I'm working on a language with nominal tense–aspect–mood (TAM), i.e. inflecting nouns instead of verbs. So, a sentence like "the woman sees the man", could be roughly translated to something like "the womans see the man".
This type of sentence shows an ergative-absolutive morphosyntactic alignment: the subject of a transitive sentence is marked (ergative case), while the direct object is unmarked (absolutive case).
I also like the idea of removing verbs as a class (since tense, aspect and mood can be expressed by the subject) and "reclassify" those words as nouns. So "the womans see the man" could actually mean something like "the woman makes sight of the man", in the sense of "making eye contact". In other words, having ungrammaticalized verbs.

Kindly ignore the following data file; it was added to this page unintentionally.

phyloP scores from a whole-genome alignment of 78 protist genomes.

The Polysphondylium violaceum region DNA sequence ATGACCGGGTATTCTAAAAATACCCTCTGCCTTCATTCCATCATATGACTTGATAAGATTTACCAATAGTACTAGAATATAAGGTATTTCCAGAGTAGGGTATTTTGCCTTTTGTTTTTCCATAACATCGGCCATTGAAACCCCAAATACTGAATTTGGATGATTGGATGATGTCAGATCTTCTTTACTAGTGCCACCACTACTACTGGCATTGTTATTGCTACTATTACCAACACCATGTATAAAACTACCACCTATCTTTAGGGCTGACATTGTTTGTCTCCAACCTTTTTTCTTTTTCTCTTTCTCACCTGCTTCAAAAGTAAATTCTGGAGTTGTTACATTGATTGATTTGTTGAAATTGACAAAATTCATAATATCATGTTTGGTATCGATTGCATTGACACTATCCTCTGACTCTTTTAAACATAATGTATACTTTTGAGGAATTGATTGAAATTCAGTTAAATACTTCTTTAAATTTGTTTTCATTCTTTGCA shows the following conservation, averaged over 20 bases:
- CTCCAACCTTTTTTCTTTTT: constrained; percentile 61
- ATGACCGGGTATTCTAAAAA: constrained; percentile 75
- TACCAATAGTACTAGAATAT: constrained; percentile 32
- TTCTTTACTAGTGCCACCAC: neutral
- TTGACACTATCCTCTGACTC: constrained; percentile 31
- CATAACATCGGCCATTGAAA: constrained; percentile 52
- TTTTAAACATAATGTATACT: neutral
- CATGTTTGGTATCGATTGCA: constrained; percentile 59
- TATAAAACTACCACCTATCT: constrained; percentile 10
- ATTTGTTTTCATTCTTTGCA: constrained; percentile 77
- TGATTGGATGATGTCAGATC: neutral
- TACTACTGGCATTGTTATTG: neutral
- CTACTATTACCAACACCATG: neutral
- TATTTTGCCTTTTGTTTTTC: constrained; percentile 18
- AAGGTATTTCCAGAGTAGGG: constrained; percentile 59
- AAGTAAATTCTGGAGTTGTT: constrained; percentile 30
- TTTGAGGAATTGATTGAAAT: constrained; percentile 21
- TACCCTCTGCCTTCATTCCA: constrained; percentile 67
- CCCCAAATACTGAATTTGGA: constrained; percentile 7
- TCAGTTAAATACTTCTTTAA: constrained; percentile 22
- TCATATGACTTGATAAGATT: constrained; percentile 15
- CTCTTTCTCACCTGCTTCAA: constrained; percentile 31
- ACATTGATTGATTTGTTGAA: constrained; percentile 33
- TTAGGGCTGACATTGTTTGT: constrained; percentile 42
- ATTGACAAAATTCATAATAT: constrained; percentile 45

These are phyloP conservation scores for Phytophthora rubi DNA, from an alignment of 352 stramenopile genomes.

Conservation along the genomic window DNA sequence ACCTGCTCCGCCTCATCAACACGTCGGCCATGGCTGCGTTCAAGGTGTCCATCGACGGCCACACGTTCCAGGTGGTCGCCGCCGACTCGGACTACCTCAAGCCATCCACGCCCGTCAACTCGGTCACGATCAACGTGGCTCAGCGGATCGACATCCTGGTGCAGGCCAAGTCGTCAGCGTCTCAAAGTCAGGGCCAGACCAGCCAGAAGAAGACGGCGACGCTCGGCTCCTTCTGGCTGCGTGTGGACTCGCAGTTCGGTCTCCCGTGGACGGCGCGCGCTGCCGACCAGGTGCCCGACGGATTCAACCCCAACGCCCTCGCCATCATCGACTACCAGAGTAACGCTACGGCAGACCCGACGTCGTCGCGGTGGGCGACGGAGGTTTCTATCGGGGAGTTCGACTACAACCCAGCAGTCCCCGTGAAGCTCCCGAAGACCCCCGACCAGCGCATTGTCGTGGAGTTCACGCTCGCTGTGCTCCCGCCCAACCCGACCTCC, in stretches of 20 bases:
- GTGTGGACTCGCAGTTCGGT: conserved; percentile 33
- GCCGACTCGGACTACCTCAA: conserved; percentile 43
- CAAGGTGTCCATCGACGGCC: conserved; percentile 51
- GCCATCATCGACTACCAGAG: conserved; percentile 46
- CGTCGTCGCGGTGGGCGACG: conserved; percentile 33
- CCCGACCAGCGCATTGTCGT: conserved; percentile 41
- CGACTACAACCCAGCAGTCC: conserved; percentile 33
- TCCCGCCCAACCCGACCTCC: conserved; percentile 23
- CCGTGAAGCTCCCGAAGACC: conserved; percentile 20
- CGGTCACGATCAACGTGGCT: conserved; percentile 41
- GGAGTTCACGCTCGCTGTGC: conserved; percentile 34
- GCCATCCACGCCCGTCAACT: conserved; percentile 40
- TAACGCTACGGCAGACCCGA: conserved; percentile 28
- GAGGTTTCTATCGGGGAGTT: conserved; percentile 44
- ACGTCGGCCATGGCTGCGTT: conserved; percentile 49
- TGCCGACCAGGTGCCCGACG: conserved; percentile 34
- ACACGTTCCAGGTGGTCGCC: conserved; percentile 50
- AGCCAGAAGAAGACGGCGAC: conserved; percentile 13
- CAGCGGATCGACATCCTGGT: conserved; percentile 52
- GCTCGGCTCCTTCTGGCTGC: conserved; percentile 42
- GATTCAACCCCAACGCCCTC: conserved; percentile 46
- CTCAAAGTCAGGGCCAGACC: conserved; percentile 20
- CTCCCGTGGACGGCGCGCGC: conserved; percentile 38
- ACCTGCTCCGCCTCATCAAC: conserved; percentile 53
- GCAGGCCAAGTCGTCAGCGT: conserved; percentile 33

Then, the actual translation for "the woman sees the man" would be "the womans sight the man". And that's the problem: "sight" and "man" are both unmarked nouns, leading to misinterpretation.
So my question is: does the language need a marking for the direct object (accusative case), having then a tripartite alignment? Or can I simply get away with only TAM marking (absolutive case) and no markings for verbs or direct objects?
I have the feeling that I'm forgetting something. I think that the idea of "not having verbs" makes sense to me, since many languages like English, French or Spanish actually lack of inflections and employ only word order, but I might be wrong.
What do you think? Thanks!